A man’s home is his castle. As such, no one likes the idea of the government invading and turning their home upside down without their approval, let alone in pursuit of anything that might land them in trouble.
If you are a person of interest in a criminal matter, the police might do just that – search your property for evidence. However, with a few exceptions, the police cannot search and seize your property without a warrant. But what about the trash bin? Can the police search through your trash bin?
What the law says about searching a trash bin
For starters, the 4th Amendment of the U.S. Constitution protects you from unreasonable search and seizure. Basically, this means that unless the police have probable cause to search and seize your property, which has to be backed by a valid warrant, they do not have a right to do so.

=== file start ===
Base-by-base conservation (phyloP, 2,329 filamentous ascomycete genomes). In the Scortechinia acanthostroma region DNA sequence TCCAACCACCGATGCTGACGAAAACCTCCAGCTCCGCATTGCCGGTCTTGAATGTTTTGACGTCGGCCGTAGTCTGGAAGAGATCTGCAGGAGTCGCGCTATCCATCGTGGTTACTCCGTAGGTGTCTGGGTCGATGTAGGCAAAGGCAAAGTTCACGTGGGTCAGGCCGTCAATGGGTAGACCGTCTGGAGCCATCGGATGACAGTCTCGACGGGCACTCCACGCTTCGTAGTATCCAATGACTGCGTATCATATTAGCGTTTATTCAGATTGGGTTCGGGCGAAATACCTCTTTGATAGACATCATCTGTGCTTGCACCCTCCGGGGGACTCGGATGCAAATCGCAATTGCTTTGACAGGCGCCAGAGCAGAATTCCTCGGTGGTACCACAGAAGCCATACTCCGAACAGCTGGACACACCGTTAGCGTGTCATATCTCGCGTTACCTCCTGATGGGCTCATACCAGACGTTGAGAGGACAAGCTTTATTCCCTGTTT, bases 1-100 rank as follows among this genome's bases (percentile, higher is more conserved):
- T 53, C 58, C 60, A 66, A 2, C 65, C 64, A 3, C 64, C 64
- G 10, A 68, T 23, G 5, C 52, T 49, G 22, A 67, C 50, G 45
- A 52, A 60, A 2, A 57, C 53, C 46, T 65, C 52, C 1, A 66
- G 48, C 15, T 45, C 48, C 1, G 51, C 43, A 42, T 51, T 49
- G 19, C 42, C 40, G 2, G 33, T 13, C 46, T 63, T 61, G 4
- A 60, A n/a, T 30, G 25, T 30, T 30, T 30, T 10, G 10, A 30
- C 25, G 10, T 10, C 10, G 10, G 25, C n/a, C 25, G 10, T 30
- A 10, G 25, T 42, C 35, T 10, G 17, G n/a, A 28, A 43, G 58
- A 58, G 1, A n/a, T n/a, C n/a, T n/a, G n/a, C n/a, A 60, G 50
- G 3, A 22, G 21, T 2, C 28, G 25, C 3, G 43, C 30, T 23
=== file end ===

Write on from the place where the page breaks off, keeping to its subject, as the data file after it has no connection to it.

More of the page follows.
So how does this apply to your trash bin? Well, it may be far-fetched to think of trash as personal property. However, trash can contain sensitive material that, if retrieved and presented in court, might impact the outcome of your criminal case.
Generally speaking, the validity of a “garbage search” depends on the location of the trash. Most often, evidence obtained from the trash that is held in the following locations will be admissible in court:
- A trash bin that is set on the curb or sidewalk in front of your home
- A trash bin that is kept in your yard, garage, hotel room or office
- A communal trash bin that is shared by tenants in an apartment block
Protecting your rights
If you are charged with a crime, you need to understand how you can protect your rights and defend yourself. This includes protecting yourself from illegal searches and seizures.